After the kiln is stacked and fired, the entranceway is blocked, bar one small hole at the bottom and another one at the top of the stone wall at the back.
For a couple of days, what comes out of the chimney hole is mostly dense, pungent steam. Later you get a thinner smoke and hot, clear gases. We use a long metal chimney and a large can to collect the liquid distillate from the kiln. This is creosote, which is very popular among organic farmers as a natural and effective pesticide. The stuff we get contains water, creosol (an aromatic, oily C8H10O2) and other phenols. It can also be used to preserve wood and as sheep dip.
When Mr. Matsuki knows the time is right, (which he can tell from the look and smell of the smoke), he opens the stone and clay wall blocking the entrance. This is crucial, for as more air goes in, the charcoal gets almost white hot, and has to be raked out and smothered with a kind of earth before it burns itself to ashes. Peeping into the kiln, you can see the vividly glowing stacks of charcoal, the original shape of the wood remains, but reduced to about three-quarters the size and a quarter of the weight. Lovely blue flames, which I believe are caused by burning carbon monoxide, slowly undulate over the red and orange glow of the solids. This method produces a slightly grayish charcoal.
Another method is to totally seal off the little hole and the chimney hole in the final stages, depriving the kiln of all oxygen, then waiting a few days for the charcoal inside to cool off so that it cannot start burning again when exposed to air. This method makes a much blacker, denser, heavier charcoal, which is favored for tea ceremonies. We intend to try making some of this stuff later in the year when it is much colder.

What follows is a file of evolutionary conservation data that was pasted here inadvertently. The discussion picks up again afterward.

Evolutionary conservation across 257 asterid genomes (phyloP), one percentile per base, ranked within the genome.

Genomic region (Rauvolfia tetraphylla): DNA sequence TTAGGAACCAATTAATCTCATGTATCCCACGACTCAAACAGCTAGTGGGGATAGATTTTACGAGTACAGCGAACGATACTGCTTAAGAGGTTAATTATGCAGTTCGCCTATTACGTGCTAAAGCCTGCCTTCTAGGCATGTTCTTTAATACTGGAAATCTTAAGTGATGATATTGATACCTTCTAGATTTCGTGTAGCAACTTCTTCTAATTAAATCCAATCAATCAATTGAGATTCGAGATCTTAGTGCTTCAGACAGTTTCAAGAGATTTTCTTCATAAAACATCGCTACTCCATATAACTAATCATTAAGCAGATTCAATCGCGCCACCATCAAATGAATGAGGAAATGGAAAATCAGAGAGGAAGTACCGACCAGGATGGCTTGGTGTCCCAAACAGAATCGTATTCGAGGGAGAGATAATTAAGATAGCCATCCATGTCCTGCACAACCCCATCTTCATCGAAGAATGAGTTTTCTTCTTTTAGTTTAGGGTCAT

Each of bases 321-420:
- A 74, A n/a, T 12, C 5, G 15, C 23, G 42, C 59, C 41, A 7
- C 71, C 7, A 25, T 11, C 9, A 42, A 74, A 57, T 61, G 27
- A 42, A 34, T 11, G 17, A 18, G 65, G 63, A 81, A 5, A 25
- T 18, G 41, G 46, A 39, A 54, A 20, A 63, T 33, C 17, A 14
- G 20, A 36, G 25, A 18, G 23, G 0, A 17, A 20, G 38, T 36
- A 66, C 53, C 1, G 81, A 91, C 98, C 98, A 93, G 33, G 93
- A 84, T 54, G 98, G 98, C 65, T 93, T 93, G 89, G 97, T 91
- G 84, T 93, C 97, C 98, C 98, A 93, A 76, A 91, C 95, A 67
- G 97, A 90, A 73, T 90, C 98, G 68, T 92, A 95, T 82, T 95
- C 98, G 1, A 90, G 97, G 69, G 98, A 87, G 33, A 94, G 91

It was largely the controlled and balanced trimming of the woods for charcoal and firewood, and fallen leaves for fertilizer, that kept the traditional woods of Japan so healthy. These local woods were called sato yama (“village mountain”) to differentiate them from the great forests beyond. Careful tending of woodlands not only produces fuel and fertilizer, but also all kinds of mushrooms, wild mountain vegetables and traditional medicines. These woods provided a habitat for wildlife and acted as “green dams” that would hold water to be slowly released in small springs and streams. Without such tending, Japanese woodlands would have soon become a choked, tangled, unproductive mess. I could give many other reasons why controlled trimming and charcoal production improve the habitat, but then the article would be too long and my editor would cut out the gunpowder bit, and I don’t want that.
Recently, it has become quite popular to keep a little charcoal in your room, because its properties of adsorption improve the air, especially if there are smokers in the house.
Our kiln is traditional, the entrance covered with a thatched roof. As it is close to the road a lot of people, especially locals, stop to watch and talk nostalgically of the old days, when charcoal kilns were a far more common sight.